Newton Thornburg's novel Cutter and Bone is published on September 13, 1976.

  • By Phil Dougherty
  • Posted 4/15/2016
  • Essay 11217

On September 13, 1976, Cutter and Bone, the fourth novel by Newton Thornburg (1929-2011), is published by Little, Brown, and Company. It's a tale of two lost souls looking for the big score, but it's more than just a crime caper. The book vividly captures the dejected resignation of mid-1970s America in prose as only Thornburg could write it, and indirectly is an early commentary on the emotional destruction left by the Vietnam War.

"It Just Seemed to Flow"

Newton Thornburg was born and raised in Illinois. A restless, edgy man, he held down various jobs, including a stint in the 1950s at his wife Karin's brother's cattle farm. While he was there he discovered he had a taste for ranching and from then on he had a dream of owning a ranch, which later played a role in the creation of Cutter and Bone.

Thornburg's first book, Gentleman Born, was published in 1967 and from there he enjoyed gradually increasing success with his next two books, Knockover (1968) and To Die in California (1973). He sold the film rights to To Die in California for $100,000 to Hal Wallis (1898-1986), a high-profile producer who produced dozens of films, including Casablanca and Barefoot in the Park. The money he got from the sale allowed Thornburg to buy his dream ranch, and in 1973 he bought 60 acres near the tiny community of Jane in Southwestern Missouri. That summer he moved there with his family, buying a small herd of perhaps 60 Black Angus cattle.

Reality soon set in. He didn't know anything about ranching. He didn't know anything about Southwestern Missouri either. He learned in a hurry, and he didn't make the mistake of assuming that his new neighbors were all dumb hicks. Instead, he saw that some of those new neighbors were just as smart and cunning, and in their own way a lot more dangerous, than those he'd known elsewhere.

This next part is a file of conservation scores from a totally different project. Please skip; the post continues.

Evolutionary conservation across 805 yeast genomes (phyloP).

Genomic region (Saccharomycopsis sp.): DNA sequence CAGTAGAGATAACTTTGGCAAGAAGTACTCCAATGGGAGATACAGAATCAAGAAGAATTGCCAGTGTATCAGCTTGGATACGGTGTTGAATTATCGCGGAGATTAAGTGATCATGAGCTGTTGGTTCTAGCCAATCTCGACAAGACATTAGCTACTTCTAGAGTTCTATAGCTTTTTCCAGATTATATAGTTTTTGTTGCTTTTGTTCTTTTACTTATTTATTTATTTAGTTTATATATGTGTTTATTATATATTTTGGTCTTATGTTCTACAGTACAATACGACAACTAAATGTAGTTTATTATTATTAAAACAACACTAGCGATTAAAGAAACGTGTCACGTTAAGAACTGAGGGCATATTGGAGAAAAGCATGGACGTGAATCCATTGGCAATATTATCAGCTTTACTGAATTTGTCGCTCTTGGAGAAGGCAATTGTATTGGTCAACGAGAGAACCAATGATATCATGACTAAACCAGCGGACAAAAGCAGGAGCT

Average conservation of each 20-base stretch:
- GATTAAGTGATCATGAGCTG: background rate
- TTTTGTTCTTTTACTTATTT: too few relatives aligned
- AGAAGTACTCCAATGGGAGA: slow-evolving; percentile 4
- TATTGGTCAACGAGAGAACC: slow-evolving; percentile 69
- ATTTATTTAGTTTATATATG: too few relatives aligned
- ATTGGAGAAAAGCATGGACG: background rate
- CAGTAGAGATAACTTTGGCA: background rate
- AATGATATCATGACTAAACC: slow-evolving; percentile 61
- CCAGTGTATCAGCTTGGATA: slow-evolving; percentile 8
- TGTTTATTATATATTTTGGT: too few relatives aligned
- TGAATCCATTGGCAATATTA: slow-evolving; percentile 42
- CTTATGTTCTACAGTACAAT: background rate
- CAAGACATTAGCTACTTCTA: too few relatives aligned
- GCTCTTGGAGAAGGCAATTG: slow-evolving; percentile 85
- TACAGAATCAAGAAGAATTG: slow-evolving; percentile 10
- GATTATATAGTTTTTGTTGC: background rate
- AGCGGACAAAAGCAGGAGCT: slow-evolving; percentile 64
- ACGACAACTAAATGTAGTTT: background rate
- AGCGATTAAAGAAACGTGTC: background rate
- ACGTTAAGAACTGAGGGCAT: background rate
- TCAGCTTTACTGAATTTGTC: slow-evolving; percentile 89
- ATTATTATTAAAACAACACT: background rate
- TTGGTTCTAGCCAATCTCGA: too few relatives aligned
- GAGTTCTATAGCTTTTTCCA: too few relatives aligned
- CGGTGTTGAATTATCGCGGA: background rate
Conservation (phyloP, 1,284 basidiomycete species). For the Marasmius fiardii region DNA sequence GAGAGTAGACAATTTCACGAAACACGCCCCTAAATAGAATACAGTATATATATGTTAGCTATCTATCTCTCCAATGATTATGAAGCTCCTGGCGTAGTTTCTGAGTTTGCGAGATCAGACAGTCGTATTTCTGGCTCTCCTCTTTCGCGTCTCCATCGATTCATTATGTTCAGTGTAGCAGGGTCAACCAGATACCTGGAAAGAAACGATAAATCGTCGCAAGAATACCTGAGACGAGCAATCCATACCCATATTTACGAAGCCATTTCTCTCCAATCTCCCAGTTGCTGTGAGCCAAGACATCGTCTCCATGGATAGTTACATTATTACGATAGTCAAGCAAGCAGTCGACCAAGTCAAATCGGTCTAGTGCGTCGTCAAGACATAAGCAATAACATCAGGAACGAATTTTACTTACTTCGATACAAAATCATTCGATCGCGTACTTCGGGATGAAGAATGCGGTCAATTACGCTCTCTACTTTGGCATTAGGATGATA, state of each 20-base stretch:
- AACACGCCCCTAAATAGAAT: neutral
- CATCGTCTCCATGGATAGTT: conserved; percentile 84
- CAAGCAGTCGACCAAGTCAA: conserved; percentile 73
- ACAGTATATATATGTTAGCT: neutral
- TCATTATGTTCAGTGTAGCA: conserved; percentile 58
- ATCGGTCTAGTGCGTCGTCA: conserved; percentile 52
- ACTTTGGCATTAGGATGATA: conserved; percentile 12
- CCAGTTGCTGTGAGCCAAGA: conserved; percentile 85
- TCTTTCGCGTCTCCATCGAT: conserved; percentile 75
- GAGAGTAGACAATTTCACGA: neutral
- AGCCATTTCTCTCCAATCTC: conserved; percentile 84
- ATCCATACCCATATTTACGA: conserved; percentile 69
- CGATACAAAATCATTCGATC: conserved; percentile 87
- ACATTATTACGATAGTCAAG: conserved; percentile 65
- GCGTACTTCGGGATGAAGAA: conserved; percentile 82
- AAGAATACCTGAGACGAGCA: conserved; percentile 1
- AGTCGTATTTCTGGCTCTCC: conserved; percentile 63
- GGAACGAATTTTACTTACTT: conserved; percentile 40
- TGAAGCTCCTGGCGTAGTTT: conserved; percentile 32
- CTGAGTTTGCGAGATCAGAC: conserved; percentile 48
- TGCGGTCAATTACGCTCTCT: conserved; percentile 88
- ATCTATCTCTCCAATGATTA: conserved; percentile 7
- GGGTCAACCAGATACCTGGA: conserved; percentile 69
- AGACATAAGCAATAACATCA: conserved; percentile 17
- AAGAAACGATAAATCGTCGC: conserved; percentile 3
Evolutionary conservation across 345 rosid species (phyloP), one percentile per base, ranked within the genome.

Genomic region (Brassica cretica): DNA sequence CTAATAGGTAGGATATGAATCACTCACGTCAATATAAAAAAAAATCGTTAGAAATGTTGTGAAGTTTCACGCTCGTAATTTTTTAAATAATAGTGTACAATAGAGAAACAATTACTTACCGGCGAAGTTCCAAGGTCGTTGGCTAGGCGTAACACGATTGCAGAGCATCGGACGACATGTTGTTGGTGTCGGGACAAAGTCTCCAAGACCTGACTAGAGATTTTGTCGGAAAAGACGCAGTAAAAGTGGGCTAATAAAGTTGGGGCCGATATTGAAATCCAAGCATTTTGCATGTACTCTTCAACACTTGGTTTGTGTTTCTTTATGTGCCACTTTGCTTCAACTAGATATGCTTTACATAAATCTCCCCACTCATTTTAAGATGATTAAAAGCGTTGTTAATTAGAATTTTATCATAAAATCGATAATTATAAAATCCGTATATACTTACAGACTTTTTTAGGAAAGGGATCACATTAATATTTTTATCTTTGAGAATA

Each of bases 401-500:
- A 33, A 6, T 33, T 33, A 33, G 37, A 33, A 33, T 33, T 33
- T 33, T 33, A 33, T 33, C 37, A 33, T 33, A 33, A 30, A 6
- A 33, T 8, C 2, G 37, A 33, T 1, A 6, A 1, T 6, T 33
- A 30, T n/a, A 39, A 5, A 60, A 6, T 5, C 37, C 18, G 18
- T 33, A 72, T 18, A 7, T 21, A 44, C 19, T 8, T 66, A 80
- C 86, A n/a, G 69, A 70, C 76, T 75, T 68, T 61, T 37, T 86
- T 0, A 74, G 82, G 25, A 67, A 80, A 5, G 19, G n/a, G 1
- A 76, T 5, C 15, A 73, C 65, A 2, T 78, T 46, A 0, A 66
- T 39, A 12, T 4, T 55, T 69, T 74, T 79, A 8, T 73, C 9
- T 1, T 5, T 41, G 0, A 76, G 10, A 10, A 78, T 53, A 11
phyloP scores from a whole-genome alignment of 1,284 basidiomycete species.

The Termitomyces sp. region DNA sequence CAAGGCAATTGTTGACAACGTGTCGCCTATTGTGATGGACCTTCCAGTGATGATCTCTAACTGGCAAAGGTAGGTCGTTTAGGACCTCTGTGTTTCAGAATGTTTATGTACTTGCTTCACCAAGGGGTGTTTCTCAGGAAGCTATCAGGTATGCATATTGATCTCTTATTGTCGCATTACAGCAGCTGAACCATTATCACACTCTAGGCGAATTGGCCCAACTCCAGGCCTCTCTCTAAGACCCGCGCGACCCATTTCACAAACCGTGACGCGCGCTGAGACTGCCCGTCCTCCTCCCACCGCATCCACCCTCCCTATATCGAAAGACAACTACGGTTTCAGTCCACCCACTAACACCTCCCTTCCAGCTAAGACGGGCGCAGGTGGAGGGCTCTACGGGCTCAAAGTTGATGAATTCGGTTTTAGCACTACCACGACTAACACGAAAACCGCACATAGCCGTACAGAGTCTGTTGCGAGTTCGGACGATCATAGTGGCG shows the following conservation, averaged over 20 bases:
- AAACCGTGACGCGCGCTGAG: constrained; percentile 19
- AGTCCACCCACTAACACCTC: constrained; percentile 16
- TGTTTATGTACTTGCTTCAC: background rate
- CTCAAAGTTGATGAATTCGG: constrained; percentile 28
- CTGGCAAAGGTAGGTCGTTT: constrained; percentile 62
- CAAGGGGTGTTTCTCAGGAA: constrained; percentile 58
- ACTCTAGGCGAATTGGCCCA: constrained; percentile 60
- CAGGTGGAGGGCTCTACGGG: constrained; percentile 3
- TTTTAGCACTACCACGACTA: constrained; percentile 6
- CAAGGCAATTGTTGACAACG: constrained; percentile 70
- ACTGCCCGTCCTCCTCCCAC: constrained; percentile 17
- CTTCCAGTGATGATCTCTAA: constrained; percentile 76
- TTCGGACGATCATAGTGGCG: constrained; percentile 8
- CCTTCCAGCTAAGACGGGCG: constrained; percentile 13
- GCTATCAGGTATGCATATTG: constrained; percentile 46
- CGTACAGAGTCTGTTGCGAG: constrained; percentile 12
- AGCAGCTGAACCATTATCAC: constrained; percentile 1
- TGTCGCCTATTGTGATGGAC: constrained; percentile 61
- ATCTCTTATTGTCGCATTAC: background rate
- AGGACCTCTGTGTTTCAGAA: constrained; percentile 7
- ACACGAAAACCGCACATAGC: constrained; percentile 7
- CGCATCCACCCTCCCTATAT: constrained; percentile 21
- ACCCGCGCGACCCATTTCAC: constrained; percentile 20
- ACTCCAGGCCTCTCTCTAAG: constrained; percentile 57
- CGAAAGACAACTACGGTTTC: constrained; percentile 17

Despite his lack of preparation, in his first years in Missouri (between 1973 and 1975) Thornburg was living his dream. Cutter and Bone was born during those days. As he explained to the British website Tangled Web in a 2003 interview, "It's really weird. Everything was exciting for me, working outside, rebuilding the barn, dealing with the cattle and the grass. Every day I'd get up early and get to work. Then I'd come in about ten o'clock and write for about three hours. It just seemed to flow ... similar to the other [books], I had this vague idea [for a plot], but it certainly wasn't conceived ahead of time. And the ending, I had no idea what that would be" (Cornwell).

Cutter and Bone

In its simplest distillation, the book is a tale of two unlikely buddies adrift in Santa Barbara, in which one of them stumbles onto a crime and together they hatch a scheme to blackmail the culprit, a rural Missouri tycoon. But it's far more than that. It captures the despair of mid-1970s America (post-Vietnam, post-Watergate, post-1960s idealism) in a vivid and believable tale of two lost souls, one lost after being blown away in Vietnam and the other just lost, drifting through the empty space in American history between Vietnam and disco, trying to find the big score. Cutter's angst from the war permeates the book, as he demonstrates in one tirade against the "movers and shakers of the world" who called the shots in Vietnam: "One fact was always the same -- is always the same -- it's never their ass they lay on the line, man, never theirs, but ours, mine" (Cutter and Bone, 133).

Thornburg was a cynical and distant man, known for his pessimistic, bleak outlook in his books; his son Doug suggested that in some ways Cutter was Thornburg's alter ego. This void in the midst of plenty shows in passage after passage, such as in his description of a night Cutter and Bone find themselves crawling along Los Angeles's Sunset Strip: "And even high as he was, Bone found the topless-bottomless mills as depressing as ever, sexless and castrating soul-killing cells of gloom in which red- and blue-lighted girls listlessly swung and stroked and bumped their sleek spayed bodies before the uplifted and oddly bovine gaze of the crowd, dead men all. Even Cutter could not endure it for longer than a drink, nor find a blasphemy to equal it" (Cutter and Bone, 238-239).

A Singular Ending